Why Drive-In Dining Is The Next Foodie Adventure For You To Try
If you’re not yet comfortable eating inside restaurants, give this new dining trend a try
Food lovers are some of the most resourceful and resilient people on earth. They will find a way to make any dining opportunity into a memorable experience. For them, it’s not enough to just eat for sustenance. Food is a medium for pleasure — and an excellent one at that.
So when the lockdown started in March 2020 and for the longest time restaurants couldn’t welcome dine in guests (and when they did, it was only up to a certain degree), foodies had to be content with food deliveries. While still delicious, eating restaurant food at home is just not the same, especially when it has to sit inside a tight container for at least 30 minutes on the way to your house. And when you’ve been stuck at home for almost 20 months, you start craving the outdoors — even when it’s just a parking lot.
Earlier this year, drive-in dining started becoming a thing. Diners would park their car in front or beside their chosen restaurant, order their food online or a staff can approach them to list down their orders, and they enjoy their food just a minute or two out of the kitchen — roughly the same amount of time it takes for dining inside the restaurant. But with drive-in dining, you do exactly what it says: you drive in then you dine inside the safety of your parked car. The concept gave foodies a new opportunity to enjoy freshly prepared food, giving birth to fun digital content like Front-Seat Foodies by celebrity couple Gabbi Garcia and Khalil Ramos.
Food lover and editor Jing Lejano shared with Metro.Style that she and her family have been stuck in their home for months, but they “wanted to eat out in a safe and secure manner.”
“We figured we could do this by dining in the car,” Jing explained. “We’ve done this a couple of times before by accident — there were too many people at the restaurant we wanted so we decided to eat in the car instead — and only recently started doing it intentionally.”
They were happy with their new intentional way of dining out.
“We were happy to find out that Pancake House actually had a park and dine option,” she said, referring to the restaurant at the Petron gas station along MCX Southbound.
“After we placed our orders, we were provided with food trays. The trays had cup holders as well as another compartment for bread, I suppose, or trash. We waited for about 15 to 20 minutes for our food to arrive. The difference between digging into the pan-fried chicken immediately after it’s cooked versus having it transported to your home via delivery 30 to 50 minutes later is huge. It was the best fried chicken I’ve had since the pandemic started.”
Aside from Pancake House, her family also tried drive-in dining outside Metro Manila.
“Although Breakfast at Antonio’s doesn’t formally have a park and dine option, we’ve parked and dined there twice. They have a big parking area out front and one at the back with a view of the lake, so very conducive to park and dine. The servers are very accommodating… Our orders were packed well, with plastic utensils, a big napkin, and a toothpick. I was able to enjoy Eggs Benedict for the first time in a long time, which was awesome!”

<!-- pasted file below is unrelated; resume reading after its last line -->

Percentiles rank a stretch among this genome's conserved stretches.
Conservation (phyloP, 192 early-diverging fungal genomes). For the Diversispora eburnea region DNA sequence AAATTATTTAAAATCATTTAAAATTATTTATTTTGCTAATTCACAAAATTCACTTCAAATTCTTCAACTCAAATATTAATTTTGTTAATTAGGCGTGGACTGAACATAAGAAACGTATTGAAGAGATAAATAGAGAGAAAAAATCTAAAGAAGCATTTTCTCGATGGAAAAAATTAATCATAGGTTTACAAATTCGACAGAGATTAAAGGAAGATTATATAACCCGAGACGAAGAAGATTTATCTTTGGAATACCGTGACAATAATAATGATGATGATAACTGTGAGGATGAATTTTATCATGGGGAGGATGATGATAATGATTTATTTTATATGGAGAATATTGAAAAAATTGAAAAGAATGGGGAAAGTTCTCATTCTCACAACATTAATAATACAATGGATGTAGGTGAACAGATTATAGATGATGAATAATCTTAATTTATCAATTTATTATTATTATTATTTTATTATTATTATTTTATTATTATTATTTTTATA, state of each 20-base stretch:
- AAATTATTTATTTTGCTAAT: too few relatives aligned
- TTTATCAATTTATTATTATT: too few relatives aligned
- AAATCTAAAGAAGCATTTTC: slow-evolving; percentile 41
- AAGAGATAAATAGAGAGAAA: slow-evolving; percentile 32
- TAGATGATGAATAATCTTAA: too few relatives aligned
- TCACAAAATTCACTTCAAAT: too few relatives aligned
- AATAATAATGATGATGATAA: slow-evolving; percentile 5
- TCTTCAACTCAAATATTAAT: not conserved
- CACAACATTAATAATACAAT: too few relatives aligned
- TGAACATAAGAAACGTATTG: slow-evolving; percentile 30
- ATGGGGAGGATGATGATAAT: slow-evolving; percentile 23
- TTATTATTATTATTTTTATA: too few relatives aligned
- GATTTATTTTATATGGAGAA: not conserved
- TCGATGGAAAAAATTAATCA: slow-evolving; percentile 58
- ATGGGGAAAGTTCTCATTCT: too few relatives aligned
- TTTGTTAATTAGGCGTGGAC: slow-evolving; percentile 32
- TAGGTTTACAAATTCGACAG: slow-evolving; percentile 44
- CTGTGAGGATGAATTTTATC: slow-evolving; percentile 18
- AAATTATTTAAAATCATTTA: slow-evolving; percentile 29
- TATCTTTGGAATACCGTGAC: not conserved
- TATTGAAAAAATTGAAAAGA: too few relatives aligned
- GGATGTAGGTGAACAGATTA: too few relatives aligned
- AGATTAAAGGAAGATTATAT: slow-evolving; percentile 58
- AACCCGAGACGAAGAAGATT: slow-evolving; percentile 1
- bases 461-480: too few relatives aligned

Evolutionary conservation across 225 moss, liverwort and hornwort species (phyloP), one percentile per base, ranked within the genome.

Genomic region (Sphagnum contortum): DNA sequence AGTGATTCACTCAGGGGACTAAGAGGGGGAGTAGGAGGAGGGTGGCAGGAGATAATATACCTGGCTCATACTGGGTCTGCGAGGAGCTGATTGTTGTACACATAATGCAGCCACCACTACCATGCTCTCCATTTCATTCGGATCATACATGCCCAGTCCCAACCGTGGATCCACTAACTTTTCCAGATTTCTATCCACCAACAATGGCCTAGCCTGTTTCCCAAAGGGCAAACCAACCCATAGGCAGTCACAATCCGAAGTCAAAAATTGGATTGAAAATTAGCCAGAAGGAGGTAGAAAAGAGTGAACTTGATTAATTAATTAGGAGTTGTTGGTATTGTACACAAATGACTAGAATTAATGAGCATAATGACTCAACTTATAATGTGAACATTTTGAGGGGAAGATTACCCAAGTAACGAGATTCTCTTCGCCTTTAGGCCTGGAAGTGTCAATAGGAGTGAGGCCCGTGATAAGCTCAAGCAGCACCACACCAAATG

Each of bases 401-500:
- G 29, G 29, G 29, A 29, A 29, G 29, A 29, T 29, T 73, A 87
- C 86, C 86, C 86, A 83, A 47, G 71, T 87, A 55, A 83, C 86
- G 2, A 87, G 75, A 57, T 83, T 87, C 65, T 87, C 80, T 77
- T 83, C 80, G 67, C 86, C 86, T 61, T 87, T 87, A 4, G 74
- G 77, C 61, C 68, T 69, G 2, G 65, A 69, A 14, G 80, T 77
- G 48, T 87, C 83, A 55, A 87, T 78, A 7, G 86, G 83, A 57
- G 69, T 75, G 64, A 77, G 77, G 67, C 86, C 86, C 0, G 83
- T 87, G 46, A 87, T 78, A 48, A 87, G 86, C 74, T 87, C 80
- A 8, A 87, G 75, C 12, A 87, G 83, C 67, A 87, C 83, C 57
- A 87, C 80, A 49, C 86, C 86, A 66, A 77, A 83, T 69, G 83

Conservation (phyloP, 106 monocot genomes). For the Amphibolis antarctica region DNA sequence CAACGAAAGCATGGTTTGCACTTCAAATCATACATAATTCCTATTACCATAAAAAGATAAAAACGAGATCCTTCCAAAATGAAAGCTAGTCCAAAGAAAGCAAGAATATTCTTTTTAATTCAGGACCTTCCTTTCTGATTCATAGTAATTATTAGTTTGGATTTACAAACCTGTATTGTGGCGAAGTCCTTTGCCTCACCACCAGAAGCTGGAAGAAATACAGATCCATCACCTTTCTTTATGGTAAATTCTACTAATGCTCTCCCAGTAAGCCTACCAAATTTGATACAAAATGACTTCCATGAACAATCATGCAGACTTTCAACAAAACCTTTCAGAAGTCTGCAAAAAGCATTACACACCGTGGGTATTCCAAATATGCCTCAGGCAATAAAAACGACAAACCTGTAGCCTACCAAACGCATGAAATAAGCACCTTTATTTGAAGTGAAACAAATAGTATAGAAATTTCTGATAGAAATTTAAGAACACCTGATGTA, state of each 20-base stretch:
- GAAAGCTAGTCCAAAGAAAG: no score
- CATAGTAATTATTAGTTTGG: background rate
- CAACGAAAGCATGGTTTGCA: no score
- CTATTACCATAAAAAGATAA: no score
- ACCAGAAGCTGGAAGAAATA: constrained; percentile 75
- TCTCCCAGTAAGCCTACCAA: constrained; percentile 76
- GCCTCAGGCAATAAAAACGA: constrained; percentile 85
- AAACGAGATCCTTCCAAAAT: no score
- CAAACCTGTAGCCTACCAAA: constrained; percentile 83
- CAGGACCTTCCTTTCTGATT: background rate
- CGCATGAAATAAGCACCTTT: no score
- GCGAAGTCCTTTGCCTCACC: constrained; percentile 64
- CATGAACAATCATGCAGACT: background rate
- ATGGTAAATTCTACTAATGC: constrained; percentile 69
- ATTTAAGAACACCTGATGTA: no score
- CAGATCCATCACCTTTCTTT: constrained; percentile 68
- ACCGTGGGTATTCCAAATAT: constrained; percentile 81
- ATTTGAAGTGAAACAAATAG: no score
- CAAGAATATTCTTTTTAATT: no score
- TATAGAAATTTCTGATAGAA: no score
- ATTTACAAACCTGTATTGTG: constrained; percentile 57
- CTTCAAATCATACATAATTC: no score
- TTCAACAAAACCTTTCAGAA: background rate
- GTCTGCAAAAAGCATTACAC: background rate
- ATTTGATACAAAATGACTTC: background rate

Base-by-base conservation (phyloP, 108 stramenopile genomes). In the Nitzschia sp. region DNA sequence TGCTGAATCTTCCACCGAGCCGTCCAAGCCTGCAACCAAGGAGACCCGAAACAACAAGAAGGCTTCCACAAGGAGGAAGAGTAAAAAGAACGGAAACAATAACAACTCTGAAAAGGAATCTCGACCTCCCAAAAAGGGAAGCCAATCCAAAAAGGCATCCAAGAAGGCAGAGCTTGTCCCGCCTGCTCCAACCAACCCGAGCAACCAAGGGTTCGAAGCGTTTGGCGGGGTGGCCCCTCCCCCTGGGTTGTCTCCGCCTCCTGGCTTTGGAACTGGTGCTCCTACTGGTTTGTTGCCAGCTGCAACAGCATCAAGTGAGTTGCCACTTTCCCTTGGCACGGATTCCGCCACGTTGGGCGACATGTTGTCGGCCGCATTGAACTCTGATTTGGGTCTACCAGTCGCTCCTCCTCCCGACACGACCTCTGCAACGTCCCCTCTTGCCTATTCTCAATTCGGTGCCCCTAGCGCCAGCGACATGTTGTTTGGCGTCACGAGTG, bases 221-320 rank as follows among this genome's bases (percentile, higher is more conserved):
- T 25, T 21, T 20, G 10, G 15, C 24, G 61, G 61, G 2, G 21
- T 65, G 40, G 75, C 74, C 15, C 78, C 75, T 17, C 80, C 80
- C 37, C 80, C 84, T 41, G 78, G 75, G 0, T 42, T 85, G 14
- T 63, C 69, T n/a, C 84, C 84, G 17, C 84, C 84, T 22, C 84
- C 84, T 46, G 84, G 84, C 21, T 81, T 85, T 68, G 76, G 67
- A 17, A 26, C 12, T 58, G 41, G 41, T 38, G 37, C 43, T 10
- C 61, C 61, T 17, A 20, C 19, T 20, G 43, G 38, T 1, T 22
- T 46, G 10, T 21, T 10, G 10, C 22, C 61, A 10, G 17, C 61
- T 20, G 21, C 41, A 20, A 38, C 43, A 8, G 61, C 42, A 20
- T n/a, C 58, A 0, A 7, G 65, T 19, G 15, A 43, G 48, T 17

For freelance writer Chinkee Koppe, she took a cue from her favorite restaurant and brought her family along to try something new.
“I saw that Ohayo Maki and Ramen Bar was doing a park and dine concept, which I thought was brilliant,” Chinkee said. “We’ve already had food delivered from them and I thought it would just be so much better having having their ramen, gyoza, and sushi rolls fresh. We also like driving our daughter around and I thought Japanese food would be a nice break from all the fast food places that we usually hit when we’re with her.”
“We usually do fast food since it’s quick and easy, and honestly, freshly cooked burgers, nuggets, and fries are so underrated. I realized how I took those for granted after having to order them for delivery and reheating them in the toaster,” Chinkee pointed out.
She adds, “Aside from Ohayo — which was so cool because they had folding trays that we used in the van — we’ve also done the park and dine at a Shakey’s in Cavite on the way to Punta Fuego. We were in heaven! Freshly cooked Shakey’s thin crust is just perfection! Especially my Manager’s Choice. Super memorable, and Chiara was so happy.”
If you have your own car and you’re not yet sure about dining inside restaurants with the new IATF protocols in place, drive-in dining could be the safest way for you to enjoy your favorite dishes freshly made.
“We felt safe eating in the car. It’s as close as you can get to dine in since it’s coming straight from the kitchen and into your car. Still, it’s not dine-in— you are sitting inside your car having a meal. In any other situation, it’s sad. But we’ll take what we can get at this point,” Chinkee said.
Jing also pointed out that as foodies, it’s time to adapt our routines to the changing protocols so we can continue to have the simple pleasures in life.
“We will be living with Covid-19 for quite some time, so we need to adapt to changes and draw a different set of expectations. Of course, dining in the car will never replace the ambiance and service of dining out but it’s the price I am willing to pay for peace of mind and freshly cooked food,” Jing shared.
She remains hopeful that more restaurants would offer the drive-in dining option, saying, “In the meantime, I am scouting for food trays we could tuck inside our vehicles so we could dine out-in whenever we feel like it.”
Photos courtesy of Chinkee Koppe and Jing Lejano. Lead photos: Bamba Bistro, Drive By Taco Shop